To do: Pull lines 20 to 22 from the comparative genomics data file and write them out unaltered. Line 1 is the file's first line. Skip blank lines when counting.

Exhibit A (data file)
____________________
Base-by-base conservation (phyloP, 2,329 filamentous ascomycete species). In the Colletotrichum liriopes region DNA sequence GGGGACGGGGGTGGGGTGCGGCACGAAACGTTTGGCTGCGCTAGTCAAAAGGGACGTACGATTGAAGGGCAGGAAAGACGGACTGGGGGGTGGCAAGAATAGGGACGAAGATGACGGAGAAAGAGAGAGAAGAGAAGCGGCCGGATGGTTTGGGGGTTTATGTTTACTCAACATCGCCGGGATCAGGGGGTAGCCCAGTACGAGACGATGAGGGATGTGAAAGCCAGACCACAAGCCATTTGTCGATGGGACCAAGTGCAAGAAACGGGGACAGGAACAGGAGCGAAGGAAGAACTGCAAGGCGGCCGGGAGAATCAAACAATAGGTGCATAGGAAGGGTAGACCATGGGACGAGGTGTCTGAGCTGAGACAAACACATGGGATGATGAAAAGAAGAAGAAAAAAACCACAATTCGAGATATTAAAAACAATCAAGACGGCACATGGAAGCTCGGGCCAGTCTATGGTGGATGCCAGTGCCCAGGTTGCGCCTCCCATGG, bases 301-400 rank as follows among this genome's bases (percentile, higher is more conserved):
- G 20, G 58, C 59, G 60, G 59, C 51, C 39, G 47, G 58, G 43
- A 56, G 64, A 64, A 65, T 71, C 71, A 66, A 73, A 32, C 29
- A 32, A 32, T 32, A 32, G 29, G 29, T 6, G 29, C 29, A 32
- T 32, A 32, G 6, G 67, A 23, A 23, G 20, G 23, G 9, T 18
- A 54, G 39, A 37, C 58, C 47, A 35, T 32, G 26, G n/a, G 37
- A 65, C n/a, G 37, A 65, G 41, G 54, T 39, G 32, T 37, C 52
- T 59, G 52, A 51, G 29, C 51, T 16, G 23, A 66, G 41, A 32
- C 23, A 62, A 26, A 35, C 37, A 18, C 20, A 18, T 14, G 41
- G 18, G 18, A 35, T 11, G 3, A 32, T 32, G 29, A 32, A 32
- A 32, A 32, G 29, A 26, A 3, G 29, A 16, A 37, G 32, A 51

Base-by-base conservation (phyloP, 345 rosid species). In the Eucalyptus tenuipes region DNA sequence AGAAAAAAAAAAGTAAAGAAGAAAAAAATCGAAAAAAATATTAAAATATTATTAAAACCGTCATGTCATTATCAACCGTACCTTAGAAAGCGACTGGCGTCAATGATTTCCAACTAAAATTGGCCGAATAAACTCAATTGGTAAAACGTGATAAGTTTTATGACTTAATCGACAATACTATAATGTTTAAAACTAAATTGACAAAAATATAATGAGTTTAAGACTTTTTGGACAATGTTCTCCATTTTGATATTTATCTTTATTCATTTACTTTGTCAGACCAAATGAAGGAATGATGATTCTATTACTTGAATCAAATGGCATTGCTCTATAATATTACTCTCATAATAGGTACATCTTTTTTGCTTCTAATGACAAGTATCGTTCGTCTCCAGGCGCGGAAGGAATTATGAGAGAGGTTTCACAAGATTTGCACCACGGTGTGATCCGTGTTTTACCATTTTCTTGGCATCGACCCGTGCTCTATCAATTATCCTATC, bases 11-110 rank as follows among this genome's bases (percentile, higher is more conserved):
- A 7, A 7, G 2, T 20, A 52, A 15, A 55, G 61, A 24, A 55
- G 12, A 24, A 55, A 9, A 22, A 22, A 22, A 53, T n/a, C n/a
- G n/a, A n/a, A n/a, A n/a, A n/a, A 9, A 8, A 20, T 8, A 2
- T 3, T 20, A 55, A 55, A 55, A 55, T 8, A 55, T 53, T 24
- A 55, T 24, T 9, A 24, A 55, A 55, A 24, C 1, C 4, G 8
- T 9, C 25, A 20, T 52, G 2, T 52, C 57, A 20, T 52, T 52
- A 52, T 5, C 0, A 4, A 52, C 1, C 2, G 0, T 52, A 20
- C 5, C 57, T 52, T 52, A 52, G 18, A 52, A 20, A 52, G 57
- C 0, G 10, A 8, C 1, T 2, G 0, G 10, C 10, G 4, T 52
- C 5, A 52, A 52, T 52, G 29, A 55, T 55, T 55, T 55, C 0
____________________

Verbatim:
- C 5, C 57, T 52, T 52, A 52, G 18, A 52, A 20, A 52, G 57
- C 0, G 10, A 8, C 1, T 2, G 0, G 10, C 10, G 4, T 52
- C 5, A 52, A 52, T 52, G 29, A 55, T 55, T 55, T 55, C 0